25 Bleecker St. Tweaked Design

25 Bleecker_Situated

Landmarks pushes architect of 25 Bleecker to design compatibly.

25 Bleecker new facadeAt the March 4 hearing LPC Commissioners were more approving of the second try at the new-designed front of 25 Bleecker, but urged still more tweaking with brickwork and color and width of spandrels between windows to bring the facade closer to the still extant three-to four-story buildings on the northeast side of the block. (LPC staff will suggest the tweaks). Though improved, all the compromise has yielded a misfit – aesthetically and historically.

See Landmarks coverage at GVSHP

Excerpted from NoHo East Designation Report – 2003.  Bleecker St -The earliest developments were rows of Federal-style row houses that were constructed in the first decades of the nineteenth century for middle-class New Yorkers who were moving uptown as the lower Manhattan business district rapidly expanded into existing residential neighborhoods. While many of these houses were replaced or greatly altered later in the nineteenth century or during the early twentieth century, a rare group of Federal row houses survive at 7 to 13 and 21 to 25 Bleecker Street, as well as at 300 Elizabeth Street and 306 to 310 Bowery.

History at 25 Bleecker: This altered row house was built in c.1830 for David Chrystie at a time when this area was developing with homes for the city’s expanding middle class. By 1880, the building was occupied by a boarding house, and by 1890 had been converted to a factory. By the early twentieth century, the building was occupied by the fur industry which was centered in this area into the mid-twentieth century.  One fur dealer, Jacob Scholnick, moved his business into the building in the late 1930s purchasing the property in 1945.  Another long-term tenant was Heyman Sewing Machine Co., which was located here from the late-1930s through the mid-1960s. By then, the post-war decline in the city’s manufacturing base left much vacant commercial space, and loft dwellers began to take over the upper stories of this building. In 1984, the building’s facade was replaced.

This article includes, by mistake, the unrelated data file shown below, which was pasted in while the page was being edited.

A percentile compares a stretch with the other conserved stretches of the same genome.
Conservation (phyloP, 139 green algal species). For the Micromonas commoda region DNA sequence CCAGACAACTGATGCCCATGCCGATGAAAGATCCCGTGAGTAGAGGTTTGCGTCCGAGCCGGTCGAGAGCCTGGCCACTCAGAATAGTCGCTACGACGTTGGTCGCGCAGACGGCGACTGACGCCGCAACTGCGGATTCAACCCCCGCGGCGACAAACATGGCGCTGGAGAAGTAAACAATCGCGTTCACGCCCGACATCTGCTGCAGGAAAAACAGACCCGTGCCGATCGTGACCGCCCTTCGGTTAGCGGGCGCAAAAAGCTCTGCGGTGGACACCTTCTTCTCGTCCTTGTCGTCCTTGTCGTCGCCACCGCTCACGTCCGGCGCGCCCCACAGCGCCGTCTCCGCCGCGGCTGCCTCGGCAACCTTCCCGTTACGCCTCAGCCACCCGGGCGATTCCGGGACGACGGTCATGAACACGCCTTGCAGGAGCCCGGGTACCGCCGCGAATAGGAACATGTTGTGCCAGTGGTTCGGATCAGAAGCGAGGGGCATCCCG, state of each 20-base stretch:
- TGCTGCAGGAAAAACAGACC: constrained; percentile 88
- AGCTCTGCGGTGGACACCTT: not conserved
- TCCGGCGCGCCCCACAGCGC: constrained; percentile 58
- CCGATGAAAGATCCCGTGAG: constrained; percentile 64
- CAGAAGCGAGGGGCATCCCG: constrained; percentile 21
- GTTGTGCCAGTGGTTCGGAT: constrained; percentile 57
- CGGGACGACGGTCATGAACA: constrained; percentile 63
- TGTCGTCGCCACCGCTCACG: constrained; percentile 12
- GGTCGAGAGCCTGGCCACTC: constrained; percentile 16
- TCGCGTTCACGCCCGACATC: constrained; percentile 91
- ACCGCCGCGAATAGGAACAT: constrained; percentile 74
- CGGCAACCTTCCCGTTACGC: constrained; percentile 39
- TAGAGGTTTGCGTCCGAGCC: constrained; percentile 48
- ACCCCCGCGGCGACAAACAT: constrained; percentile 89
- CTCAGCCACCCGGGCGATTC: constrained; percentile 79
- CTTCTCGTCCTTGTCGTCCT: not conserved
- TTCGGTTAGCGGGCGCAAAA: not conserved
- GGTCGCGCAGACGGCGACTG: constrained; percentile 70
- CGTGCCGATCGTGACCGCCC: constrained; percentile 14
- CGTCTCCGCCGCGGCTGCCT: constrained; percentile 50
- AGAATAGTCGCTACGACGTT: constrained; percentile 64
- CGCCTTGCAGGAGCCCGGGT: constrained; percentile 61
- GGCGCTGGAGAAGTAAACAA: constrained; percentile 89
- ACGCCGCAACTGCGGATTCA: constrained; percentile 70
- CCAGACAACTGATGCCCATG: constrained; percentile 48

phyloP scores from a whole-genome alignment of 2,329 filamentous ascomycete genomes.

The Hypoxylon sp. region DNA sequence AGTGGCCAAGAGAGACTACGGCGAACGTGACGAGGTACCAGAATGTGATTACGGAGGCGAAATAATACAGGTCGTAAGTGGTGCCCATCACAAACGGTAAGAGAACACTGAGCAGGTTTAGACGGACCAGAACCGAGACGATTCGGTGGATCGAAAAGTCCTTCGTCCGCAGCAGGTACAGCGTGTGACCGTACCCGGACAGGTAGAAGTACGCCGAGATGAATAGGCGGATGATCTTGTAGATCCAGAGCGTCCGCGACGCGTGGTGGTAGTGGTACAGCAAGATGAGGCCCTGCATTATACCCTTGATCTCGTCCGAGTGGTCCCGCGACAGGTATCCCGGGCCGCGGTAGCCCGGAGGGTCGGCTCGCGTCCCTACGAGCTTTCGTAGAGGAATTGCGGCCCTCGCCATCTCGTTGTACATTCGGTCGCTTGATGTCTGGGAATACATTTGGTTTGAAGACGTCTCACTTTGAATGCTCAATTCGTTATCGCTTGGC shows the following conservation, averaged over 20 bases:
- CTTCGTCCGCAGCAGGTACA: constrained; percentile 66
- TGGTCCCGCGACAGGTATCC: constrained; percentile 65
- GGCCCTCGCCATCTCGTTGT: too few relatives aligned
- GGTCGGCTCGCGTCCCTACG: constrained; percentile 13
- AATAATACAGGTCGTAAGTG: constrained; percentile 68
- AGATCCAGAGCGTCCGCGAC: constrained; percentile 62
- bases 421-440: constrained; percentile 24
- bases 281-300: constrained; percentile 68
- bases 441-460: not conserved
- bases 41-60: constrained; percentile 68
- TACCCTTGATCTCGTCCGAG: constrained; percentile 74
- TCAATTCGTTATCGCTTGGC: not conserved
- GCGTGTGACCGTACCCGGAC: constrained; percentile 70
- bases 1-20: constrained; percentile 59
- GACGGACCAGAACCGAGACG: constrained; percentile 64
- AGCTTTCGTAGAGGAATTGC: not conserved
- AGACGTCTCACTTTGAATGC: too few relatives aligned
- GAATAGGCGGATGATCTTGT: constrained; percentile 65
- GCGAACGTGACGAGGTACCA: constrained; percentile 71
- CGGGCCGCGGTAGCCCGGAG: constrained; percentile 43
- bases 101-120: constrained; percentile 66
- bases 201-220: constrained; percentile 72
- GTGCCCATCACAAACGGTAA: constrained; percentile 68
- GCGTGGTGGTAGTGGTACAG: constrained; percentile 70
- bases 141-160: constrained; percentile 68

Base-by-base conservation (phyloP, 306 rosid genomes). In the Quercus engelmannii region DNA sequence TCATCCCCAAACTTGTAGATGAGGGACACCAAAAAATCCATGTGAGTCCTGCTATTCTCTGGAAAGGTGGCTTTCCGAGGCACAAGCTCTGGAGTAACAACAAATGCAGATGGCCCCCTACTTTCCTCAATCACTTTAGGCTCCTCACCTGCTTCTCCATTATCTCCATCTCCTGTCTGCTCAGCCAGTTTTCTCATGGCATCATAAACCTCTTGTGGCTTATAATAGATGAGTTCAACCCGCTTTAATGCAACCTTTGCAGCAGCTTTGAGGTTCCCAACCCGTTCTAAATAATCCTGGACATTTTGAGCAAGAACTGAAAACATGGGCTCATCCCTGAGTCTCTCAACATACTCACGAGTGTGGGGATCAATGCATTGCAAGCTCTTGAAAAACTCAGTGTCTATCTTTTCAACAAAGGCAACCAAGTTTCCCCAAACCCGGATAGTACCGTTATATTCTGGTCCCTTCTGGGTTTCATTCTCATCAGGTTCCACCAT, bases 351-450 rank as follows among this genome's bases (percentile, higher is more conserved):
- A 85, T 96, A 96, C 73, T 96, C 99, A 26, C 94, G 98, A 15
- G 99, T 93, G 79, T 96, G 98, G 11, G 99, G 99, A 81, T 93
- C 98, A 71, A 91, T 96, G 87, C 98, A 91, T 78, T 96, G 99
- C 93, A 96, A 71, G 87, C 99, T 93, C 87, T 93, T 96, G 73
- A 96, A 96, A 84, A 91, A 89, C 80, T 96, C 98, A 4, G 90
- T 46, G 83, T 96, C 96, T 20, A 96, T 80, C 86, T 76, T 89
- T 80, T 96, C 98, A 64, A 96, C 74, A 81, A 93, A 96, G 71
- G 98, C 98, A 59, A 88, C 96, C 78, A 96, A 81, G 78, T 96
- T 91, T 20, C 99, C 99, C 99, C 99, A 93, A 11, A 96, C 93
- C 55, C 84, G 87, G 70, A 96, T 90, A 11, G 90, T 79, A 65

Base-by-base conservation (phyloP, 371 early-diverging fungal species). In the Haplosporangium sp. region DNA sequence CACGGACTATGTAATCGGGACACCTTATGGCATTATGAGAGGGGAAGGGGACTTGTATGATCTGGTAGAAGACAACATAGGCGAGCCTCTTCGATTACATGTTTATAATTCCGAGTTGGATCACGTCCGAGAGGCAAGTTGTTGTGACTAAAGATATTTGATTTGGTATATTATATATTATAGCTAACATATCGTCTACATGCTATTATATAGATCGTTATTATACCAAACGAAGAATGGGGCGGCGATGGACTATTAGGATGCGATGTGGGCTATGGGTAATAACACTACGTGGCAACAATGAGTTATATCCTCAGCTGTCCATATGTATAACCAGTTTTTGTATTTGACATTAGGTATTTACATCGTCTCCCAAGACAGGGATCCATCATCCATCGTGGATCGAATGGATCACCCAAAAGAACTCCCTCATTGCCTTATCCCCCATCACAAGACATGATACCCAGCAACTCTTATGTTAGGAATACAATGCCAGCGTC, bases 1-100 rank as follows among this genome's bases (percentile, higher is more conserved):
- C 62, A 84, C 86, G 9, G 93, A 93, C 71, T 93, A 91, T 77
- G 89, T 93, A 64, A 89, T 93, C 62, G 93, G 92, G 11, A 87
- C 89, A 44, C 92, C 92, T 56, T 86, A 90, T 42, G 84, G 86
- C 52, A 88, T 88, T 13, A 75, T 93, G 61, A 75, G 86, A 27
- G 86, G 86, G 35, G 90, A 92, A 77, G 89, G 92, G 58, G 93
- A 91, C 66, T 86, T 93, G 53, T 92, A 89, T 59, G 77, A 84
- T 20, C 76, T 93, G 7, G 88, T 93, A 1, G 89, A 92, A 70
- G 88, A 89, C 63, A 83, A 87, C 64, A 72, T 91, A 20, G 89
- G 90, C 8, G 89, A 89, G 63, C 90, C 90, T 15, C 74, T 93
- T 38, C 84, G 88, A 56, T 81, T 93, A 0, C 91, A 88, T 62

Stay tuned though, we hear that 25 Bleecker’s  new owner sees a two-floor restaurant in its future.

, , , ,